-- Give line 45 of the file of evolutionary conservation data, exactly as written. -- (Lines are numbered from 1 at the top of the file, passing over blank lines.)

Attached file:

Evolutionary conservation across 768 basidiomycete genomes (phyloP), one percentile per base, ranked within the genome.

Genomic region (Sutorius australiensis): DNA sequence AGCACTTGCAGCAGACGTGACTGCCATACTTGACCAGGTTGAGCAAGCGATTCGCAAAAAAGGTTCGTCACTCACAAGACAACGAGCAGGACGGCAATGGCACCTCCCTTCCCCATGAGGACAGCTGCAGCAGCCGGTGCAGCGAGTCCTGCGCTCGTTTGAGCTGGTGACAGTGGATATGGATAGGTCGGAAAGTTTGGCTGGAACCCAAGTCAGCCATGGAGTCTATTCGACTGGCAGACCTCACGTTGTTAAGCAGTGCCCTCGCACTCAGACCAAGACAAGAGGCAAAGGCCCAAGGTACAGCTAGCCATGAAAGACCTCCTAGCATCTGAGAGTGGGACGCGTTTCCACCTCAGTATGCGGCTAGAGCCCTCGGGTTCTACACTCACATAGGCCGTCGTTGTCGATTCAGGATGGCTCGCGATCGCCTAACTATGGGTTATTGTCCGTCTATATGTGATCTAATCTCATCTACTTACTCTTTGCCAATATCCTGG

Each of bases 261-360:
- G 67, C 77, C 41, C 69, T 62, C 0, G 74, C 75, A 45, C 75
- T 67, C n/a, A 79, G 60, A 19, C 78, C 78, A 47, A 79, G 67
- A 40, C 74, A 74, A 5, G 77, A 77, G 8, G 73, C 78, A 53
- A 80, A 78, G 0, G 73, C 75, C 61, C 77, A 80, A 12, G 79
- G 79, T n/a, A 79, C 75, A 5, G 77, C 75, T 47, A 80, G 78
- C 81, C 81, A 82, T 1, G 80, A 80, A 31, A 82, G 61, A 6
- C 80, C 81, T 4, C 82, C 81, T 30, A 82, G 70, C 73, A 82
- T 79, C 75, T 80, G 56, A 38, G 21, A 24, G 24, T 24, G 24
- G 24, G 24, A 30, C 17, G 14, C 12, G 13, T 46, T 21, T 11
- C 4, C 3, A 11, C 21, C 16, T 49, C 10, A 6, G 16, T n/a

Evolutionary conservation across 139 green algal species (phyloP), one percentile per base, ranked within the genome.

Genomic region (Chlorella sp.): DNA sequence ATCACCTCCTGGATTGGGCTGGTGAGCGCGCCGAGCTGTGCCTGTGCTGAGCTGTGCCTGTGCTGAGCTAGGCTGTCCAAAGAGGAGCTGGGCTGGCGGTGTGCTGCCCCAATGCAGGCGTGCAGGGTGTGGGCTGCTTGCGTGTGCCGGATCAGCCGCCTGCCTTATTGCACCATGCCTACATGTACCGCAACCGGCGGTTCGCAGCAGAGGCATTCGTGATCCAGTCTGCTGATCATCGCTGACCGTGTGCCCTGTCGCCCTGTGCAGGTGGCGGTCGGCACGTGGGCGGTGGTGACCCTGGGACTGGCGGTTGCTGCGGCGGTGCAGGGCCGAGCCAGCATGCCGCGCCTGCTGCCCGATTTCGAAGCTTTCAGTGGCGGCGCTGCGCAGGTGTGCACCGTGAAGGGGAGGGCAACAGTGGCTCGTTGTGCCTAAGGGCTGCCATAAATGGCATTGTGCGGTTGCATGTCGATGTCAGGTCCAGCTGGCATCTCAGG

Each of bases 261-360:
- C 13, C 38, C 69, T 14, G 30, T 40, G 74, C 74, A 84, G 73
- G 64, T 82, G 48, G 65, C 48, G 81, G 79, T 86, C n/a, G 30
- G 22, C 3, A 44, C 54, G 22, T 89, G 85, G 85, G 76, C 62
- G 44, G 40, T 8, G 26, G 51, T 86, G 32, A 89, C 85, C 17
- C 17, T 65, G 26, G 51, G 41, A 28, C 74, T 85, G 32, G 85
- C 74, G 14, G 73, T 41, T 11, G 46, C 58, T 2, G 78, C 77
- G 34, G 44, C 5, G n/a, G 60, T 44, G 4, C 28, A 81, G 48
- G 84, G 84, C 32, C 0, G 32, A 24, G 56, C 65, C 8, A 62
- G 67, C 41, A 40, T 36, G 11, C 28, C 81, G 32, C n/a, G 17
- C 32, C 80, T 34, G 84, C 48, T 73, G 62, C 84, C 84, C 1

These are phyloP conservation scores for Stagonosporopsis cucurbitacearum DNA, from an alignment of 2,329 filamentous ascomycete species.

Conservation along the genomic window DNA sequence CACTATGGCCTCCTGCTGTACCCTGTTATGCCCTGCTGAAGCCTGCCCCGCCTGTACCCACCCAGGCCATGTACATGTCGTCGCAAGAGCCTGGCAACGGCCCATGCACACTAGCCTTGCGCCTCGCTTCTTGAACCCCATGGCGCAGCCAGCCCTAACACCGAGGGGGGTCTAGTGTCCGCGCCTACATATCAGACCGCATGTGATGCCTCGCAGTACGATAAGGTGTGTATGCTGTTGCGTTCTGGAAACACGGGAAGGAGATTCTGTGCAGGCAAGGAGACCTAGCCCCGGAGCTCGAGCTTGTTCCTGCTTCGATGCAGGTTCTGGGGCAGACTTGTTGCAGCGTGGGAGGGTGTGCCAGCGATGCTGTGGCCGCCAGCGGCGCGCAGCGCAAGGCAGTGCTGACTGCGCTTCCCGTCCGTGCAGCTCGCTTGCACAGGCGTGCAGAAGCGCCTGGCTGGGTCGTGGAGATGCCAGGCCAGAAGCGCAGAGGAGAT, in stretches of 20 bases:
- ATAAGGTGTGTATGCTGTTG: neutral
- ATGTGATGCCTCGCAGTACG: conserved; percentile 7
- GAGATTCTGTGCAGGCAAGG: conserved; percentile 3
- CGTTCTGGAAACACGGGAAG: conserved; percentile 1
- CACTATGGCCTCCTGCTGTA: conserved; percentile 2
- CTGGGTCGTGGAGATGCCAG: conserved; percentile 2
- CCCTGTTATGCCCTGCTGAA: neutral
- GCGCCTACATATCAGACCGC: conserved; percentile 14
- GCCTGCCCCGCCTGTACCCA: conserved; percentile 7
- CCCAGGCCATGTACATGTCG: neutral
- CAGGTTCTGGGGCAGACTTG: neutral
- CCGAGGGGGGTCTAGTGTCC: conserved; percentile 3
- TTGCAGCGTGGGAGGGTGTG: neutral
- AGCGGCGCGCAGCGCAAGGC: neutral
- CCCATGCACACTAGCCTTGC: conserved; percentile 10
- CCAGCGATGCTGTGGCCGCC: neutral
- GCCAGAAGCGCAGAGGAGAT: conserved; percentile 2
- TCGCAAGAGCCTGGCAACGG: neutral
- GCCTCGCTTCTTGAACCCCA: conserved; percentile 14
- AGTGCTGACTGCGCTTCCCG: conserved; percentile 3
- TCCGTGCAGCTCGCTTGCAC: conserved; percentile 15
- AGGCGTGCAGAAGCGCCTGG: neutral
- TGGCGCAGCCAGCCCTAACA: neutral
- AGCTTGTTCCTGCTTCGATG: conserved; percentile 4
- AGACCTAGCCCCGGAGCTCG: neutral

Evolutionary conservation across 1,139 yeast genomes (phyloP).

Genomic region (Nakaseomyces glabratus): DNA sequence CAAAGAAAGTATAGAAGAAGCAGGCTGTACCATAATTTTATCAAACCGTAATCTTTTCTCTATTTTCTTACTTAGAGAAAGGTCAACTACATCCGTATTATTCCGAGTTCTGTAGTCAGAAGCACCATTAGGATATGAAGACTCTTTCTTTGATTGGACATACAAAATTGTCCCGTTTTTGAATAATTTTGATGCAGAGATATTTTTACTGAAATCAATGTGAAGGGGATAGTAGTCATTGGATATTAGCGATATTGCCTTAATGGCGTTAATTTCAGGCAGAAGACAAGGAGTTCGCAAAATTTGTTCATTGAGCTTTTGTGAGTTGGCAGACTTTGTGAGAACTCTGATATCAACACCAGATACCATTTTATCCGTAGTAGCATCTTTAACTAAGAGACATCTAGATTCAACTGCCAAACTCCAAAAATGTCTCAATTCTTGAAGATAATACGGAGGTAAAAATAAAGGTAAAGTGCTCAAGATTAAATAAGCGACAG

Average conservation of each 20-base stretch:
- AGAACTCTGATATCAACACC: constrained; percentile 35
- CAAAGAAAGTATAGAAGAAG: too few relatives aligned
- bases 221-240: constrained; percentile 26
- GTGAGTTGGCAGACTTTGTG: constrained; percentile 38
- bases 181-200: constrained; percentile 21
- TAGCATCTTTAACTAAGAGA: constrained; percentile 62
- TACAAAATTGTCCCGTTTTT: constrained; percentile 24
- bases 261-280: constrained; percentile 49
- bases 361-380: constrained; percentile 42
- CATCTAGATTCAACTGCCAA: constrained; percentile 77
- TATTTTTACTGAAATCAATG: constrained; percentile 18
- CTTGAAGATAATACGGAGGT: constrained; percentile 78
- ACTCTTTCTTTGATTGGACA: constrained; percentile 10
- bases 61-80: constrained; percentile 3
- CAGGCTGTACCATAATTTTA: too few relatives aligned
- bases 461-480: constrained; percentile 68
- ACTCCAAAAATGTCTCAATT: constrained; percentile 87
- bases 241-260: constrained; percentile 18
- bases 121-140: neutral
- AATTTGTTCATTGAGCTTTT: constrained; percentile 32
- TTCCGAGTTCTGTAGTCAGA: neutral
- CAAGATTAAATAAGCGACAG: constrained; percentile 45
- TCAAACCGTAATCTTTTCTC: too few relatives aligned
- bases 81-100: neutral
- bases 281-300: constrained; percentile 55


- GCCAGAAGCGCAGAGGAGAT: conserved; percentile 2